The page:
It hit a chord – education does not bond students to their communities; it gives them the tools to individually succeed. But ultimately universities produce creatures of the state that socialized them and equipped them to socially engineer others. Schooling stratified society, tracked students into groups with the nerds occupying the highest rung. Students learned their place and teachers pined for top groups. High school teachers’ prize their AP (Advanced Placement) classes deluding themselves that this was real teaching.

Alienation takes place with students knowing who is special. Teachers treated “good” students like peers — preferring the geeks to the freaks.  Yet, both groups occupied the same space and were part of the same community.  Off campus they lived in areas with similar institutions and cultural symbols. Parental attitudes and food reinforce an intangible bonding.

Leaders such as AMLO are aware of the fact that Mexican barrio boys or girls do not attend Harvard. Few poor kids got the opportunity to travel abroad, and most don’t even know that Harvard existed.  The ones that did attend were Americanized. Where students went to school is not as important as where they grow up. In my day there were clear distinctions between public and parochial schools. Today the latter were too expensive and havens for students fleeing the public schools. A growing percentage of Latino students in ChHS classes today come from magnet schools and less from parochial.[13] Education produces a vanguard.

American foundations such as Ford followed this hierarchal strategy. The Ford Foundation, for example, supported ethnic studies programs at more prestigious institutions believing that the institutions would legitimatize ethnic studies by making them academically competitive and earn them the respect of mainstream disciplines.  Ford Foundation socially engineered black studies, women studies and to a much lesser degree Chicana/o studies.[14]

By 2014 more Latino students in California were enrolling in higher education than white students. However, two-thirds of them went to community colleges. According to a recent University of Southern California study: “Among graduates of public high schools that ranked in the top 10 percent statewide, 46 percent of Latinos enrolled at a community college, as compared to 27 percent of whites, 23 percent of African-Americans, and 19 percent of Asians.[15] In California, Latino students became separate and unequal majority in higher education.

Current faculty diversity data is almost impossible to obtain. Luis Ponjuan (2012), however, underscores the value of faculty diversity.[16]  He and others have found that a “critical mass” of Latino faculty increased Latino student retention.  Despite this there was a dearth of raw number on Latino faculty members. More Latinos tend to be sequestered in the ranks of part time and temporary faculty.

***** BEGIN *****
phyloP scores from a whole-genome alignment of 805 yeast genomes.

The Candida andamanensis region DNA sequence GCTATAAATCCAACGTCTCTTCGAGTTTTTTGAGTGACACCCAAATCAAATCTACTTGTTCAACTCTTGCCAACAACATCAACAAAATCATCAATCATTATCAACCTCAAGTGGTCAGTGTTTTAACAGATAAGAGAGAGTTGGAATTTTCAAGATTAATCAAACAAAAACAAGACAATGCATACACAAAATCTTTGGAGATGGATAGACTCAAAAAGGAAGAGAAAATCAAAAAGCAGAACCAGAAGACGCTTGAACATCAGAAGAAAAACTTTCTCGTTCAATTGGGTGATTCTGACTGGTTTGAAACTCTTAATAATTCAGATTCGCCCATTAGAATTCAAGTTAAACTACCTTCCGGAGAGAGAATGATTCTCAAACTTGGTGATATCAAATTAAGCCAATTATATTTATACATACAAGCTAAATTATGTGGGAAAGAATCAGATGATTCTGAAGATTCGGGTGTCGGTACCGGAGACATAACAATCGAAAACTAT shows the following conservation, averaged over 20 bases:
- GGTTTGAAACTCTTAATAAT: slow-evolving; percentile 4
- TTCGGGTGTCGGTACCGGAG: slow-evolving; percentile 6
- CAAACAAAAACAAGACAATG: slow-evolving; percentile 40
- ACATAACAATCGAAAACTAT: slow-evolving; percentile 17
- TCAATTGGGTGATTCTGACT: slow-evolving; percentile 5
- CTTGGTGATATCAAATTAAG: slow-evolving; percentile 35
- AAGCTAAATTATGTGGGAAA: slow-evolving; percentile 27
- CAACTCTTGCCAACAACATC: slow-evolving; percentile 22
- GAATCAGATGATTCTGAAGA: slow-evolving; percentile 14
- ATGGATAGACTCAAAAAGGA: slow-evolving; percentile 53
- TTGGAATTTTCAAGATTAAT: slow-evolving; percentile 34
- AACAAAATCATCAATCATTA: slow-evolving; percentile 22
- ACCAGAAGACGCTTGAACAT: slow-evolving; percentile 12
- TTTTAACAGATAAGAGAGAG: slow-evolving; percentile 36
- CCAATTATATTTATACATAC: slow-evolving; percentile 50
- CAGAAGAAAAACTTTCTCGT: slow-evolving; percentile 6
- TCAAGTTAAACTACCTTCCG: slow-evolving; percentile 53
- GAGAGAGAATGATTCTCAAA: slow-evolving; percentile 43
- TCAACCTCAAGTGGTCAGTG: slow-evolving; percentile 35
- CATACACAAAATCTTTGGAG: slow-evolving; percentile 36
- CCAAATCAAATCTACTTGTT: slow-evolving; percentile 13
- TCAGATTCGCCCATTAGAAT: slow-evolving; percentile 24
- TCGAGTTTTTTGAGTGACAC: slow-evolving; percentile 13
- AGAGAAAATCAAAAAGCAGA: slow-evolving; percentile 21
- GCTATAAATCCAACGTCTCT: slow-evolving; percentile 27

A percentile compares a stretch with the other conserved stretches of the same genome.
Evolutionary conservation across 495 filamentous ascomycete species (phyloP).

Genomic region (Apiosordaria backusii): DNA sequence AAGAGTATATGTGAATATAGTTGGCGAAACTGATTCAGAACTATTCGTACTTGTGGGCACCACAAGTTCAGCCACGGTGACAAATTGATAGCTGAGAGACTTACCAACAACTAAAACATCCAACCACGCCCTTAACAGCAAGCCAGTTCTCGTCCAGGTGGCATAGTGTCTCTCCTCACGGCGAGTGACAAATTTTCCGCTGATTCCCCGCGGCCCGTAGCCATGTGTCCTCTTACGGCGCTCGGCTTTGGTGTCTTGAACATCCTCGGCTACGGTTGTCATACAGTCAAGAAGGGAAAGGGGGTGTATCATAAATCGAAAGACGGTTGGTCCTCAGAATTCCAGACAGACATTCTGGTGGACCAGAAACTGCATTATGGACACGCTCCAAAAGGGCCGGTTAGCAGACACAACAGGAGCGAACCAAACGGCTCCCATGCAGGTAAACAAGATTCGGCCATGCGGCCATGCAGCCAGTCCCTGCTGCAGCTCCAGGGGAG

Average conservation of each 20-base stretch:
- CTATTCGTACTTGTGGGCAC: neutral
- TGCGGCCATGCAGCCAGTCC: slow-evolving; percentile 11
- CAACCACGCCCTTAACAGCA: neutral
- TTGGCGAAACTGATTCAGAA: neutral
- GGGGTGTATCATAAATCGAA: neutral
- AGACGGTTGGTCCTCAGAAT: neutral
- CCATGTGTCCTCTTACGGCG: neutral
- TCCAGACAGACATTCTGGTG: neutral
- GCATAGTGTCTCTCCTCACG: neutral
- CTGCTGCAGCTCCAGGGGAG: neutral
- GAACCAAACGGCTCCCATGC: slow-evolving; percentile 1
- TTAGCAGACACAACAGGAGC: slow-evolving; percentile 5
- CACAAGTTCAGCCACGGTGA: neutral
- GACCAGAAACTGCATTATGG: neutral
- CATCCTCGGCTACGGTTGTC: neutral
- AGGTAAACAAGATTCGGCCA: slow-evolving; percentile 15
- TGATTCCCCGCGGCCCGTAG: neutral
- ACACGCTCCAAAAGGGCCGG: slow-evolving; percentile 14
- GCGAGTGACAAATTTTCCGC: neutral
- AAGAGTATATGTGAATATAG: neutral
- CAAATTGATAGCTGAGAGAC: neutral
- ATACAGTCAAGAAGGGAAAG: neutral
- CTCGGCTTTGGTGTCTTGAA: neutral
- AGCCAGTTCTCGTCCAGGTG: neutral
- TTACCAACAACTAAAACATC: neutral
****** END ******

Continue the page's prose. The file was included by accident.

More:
It is not a stretch to suggest that few community college professors attended Ivy League universities. In the case of Mexicans and Mexican Americans who go to universities away from their home environment they must keep in mind a danger of alienation. When I returned from the army, it took me time to reorient myself. The problem that many do not realize that going to college does not educate them.

[1] Rodolfo Acuña, “The University. A Bastion of White Supremacy, “ Sacramento Progressive Alliance, Feb 9, 2014,

[2] Rodolfo Acuña, “Sisyphus and the Rock. Lessons of Life,” Word Press, April 10, 2014, . Acuña, “Sisyphus and the Rock: Lessons of Life, Hecho en Aztlan, April 10, 2014. .        RODOLFO ACUÑA,  “Sisyphus, Chicano Style,” counterpunch, June 21, 2012.

[3]Rodolfo Acuña. “Going to the Edge And Over the Cliff,” Somos Primos, April 14, 2014,

[4] Victoria Harper, “Henry A. Giroux: Neoliberalism, Democracy and the University as a Public Sphere,”Truthout, Apr 22, 2014.

[5] C.J. Polychroniou, “Neoliberalism and the Politics of Higher Education: An Interview With Henry A. Giroux,”   Truthout, Mar 26, 2013,

[6] ANDREW MARTIN and ANDREW W. LEHREN, “A Generation Hobbled by the Soaring Cost of College,” The New York Times, May 12, 2012,

[7] Eric Owens, “Why are the Clintons hawking a seedy, Soros-backed for-profit college corporation?” Daily Caller, Jan 13,2014,

[8] Rodolfo Acuña, ““The Chickens Have Come Home to Roost”, LA Progressive, Sep 2, 2013, Acuña, “Selling Public Space: The Chickens Will Come Home to Roost,” Dos Centavos,net., May 23, 2014,

[9] Larry Gordon, “UC President Napolitano in Mexico to expand exchange programs,” Los Angeles Times, May 21, 2014.

[10] Katy Murphy, “UC out-of-state students increase as Californians’ admissions slow,” San Jose Mercury News, May 9, 2014,

[11] Rodolfo Acuña, “Our Politicos Have Sold Us Out: Selling Public Space, The Chickens Will Come Home to Roost, Hecho en Aztlan, May 23, 2014,

[12] “U. of California Admits Many More Foreign and Out-of-State Students,” April 18, 2012,

[13] Rodolfo Acuña, “Ivy League Latinos: The Talented 10 percent,” LA Progressive, June 6, 2014,

[14] Noliwe M. Rooks , White Money/Black Power: The Surprising History of African American Studies  and the Crisis of Race in Higher Education (Boston: Beacon Press, 2006), pp. 1-2.

[15] Merrill Balassone, “High number of Latinos in California choose community college,” Society and Culture: USC, November 13, 2013,

[16] Dan Berrett, “Encounters With Diversity, on Campuses and in Course Work, Bolster CriticalThinking  Skills, Studies Find, “ The Chronicle of Higher Education, November  19, 2012,